State of Michigan offers electronic options for unemployment benefits
Thanks to a recently implemented program, unemployed workers in Michigan can stop looking for their unemployment checks to be in the mail.
On June 2, the state’s Unemployment Insurance Agency (UIA) began offering unemployed workers a choice between two new electronic options for receiving their unemployment benefits: either by direct deposit into the worker’s bank or credit-union account or by debit card.
To launch the electronic payment options, Michigan partnered with JPMorgan Chase & Co., based in New York, to implement Chase’s Visa debit cards and direct-deposit program.
“These new methods for delivering unemployment benefits will be faster and more secure and cost-efficient than the current practice of mailing paper checks,” acting UIA Director Chris Peretto pointed out. “But for those who prefer paper unemployment checks, we’ll continue to offer them by mail for a period of time.”
Peretto added that the new payment options will result in significant cost savings for the state. “Last year, UIA issued nearly 3.4 million unemployment checks, and we project these electronic options will save the agency about $1.6 million annually in postage and paper costs,” he explained.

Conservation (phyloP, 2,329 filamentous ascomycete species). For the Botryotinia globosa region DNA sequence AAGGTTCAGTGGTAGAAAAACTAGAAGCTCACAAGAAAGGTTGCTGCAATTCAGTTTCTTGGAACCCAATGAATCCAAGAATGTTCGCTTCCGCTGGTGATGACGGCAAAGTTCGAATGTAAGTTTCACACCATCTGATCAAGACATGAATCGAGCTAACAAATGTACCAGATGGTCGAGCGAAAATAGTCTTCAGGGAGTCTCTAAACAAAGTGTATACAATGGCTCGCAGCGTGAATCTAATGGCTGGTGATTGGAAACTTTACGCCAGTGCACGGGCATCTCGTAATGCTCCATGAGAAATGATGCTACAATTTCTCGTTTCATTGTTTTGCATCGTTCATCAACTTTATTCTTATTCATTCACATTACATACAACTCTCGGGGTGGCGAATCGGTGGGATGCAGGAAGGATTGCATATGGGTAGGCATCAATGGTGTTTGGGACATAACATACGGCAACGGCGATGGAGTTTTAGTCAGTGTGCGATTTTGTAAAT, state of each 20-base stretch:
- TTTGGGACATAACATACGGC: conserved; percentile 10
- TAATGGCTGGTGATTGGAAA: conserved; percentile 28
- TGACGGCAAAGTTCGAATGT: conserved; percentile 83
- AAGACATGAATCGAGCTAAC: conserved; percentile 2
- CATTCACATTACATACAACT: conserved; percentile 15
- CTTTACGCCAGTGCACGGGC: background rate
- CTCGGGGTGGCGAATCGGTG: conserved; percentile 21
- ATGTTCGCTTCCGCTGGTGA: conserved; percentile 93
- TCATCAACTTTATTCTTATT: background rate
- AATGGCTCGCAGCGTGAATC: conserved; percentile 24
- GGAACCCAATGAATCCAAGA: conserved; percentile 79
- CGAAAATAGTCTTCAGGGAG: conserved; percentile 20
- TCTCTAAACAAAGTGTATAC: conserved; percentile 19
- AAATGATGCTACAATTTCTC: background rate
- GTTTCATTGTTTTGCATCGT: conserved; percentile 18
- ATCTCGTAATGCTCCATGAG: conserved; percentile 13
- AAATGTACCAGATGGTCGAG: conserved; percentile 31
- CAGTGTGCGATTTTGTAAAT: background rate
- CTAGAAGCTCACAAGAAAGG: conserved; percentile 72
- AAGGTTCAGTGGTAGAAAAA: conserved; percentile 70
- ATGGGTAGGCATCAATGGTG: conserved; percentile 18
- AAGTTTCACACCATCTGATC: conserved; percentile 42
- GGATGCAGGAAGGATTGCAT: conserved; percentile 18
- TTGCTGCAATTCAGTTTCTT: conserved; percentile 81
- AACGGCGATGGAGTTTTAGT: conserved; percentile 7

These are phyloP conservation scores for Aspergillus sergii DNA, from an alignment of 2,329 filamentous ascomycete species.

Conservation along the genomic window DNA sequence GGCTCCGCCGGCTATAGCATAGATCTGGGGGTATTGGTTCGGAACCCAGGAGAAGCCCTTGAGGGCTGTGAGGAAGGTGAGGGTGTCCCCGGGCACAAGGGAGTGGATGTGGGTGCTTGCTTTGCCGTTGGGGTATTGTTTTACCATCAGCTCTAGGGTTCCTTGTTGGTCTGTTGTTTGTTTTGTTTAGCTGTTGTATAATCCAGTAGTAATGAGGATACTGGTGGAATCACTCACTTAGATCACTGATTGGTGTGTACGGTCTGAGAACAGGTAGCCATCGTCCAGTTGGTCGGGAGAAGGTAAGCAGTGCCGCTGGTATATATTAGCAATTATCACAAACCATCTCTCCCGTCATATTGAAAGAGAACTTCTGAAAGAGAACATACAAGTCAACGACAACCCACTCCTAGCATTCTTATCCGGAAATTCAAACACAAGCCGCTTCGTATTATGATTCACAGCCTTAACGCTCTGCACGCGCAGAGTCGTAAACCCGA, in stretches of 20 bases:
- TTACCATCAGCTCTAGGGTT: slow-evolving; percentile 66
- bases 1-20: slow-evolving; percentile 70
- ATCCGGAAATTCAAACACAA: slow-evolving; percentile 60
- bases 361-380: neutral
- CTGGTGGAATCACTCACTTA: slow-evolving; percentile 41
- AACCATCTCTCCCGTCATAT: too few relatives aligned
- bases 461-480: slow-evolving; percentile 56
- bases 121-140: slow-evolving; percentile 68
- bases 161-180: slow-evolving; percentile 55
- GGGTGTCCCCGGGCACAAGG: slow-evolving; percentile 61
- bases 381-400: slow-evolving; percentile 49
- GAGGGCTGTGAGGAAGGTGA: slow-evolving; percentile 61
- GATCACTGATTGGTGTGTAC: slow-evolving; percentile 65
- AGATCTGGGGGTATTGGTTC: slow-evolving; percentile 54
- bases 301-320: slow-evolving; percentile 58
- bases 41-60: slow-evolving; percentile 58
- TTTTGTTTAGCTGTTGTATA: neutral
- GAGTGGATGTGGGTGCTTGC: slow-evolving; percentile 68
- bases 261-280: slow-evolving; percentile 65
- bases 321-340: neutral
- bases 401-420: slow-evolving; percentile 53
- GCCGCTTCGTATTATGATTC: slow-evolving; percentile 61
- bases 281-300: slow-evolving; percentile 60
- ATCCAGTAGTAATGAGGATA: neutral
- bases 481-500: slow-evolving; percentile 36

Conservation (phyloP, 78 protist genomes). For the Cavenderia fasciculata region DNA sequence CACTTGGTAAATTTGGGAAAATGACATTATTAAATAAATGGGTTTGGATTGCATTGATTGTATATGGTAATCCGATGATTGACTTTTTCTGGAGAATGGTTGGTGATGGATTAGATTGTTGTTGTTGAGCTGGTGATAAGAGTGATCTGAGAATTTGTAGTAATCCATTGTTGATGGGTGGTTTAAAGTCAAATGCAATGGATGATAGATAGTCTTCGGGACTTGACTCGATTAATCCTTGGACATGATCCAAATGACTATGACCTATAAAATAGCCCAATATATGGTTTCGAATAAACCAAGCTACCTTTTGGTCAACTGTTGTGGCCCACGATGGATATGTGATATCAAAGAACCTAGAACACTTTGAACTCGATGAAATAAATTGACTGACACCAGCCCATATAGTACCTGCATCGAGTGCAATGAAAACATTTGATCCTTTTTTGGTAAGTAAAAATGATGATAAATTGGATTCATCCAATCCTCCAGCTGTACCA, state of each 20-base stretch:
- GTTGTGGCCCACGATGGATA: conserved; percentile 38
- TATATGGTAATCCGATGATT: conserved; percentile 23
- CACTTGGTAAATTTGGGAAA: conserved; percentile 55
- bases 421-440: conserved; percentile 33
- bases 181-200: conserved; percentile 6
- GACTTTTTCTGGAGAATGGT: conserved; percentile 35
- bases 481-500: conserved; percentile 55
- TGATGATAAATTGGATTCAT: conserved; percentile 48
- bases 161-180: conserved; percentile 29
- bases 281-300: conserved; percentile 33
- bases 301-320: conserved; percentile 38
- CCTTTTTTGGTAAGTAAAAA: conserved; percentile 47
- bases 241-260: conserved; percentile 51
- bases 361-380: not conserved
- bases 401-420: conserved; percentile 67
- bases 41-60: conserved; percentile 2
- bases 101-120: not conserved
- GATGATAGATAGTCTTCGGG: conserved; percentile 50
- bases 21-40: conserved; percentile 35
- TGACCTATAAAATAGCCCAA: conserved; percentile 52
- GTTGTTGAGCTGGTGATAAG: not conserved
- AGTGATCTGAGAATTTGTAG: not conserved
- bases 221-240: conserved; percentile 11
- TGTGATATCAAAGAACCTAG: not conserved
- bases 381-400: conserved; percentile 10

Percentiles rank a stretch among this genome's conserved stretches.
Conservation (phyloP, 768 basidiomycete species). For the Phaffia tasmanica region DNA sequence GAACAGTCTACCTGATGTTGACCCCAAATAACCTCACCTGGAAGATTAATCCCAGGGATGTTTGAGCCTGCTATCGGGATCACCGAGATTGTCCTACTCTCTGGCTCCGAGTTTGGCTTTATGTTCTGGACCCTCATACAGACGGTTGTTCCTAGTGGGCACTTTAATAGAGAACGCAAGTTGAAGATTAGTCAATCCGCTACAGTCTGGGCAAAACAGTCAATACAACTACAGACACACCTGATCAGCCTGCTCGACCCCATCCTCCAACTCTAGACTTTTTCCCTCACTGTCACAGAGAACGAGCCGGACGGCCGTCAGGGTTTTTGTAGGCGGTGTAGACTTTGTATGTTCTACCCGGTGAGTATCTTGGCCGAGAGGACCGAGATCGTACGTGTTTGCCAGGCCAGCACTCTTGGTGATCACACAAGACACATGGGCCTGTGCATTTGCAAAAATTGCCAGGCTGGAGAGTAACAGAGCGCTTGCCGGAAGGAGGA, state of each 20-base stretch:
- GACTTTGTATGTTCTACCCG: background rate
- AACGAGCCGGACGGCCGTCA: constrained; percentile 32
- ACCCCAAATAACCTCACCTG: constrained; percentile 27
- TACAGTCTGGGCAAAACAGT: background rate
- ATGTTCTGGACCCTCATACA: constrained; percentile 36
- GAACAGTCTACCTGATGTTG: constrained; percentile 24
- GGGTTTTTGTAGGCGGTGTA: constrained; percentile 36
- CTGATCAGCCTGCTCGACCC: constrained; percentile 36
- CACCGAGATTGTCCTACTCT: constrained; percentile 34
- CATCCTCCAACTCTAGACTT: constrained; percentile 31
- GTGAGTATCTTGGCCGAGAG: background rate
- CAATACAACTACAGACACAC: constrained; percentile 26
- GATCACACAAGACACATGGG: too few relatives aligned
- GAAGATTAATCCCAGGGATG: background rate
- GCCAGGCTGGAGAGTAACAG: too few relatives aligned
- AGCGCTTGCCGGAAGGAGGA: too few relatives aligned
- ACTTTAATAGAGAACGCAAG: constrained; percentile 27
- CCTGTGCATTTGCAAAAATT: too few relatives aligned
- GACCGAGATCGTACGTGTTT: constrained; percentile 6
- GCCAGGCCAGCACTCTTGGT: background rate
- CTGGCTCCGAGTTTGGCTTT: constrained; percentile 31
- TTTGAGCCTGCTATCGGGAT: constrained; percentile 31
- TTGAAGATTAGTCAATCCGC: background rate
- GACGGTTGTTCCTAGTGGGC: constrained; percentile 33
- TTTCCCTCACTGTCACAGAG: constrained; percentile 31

Technology expedites cash flow and convenience
The debit-card and direct-deposit options will be offered to newly unemployed workers as they apply for unemployment benefits. Unemployed workers may apply for benefits by telephone or through the Internet: http://www.michigan.gov/uia/.
In turn, the unemployment benefits will be added to an individual’s debit card or bank account within two to three days following the worker’s certification of his/her continuing eligibility for benefits through UIA’s automated MARVIN system.
The Michigan UIA debit card can be used for purchases at any merchant that accepts Visa. The card also can be used to receive cash back from automated teller machines and at Visa-member banks and credit unions. Cardholders may encounter some fees, depending on how and where they use the card.
“These new payment options will improve service to unemployed workers in the state and help us to better manage costs,” said Keith W. Cooley, director of Michigan’s Department of Labor and Economic Growth. “These new options are a win-win for everyone.”
JPMorgan also has helped a number of other states convert from paper-based checks to electronic payments, including the states of Colorado, New York, Rhode Island and Texas. The company currently maintains more than 2 million MasterCard- and Visa-branded Government Payment Card accounts and more than 12 million stored-value cards for various state government benefit programs.
For more information about JPMorgan’s capabilities and services, visit http://www.jpmchase.com/.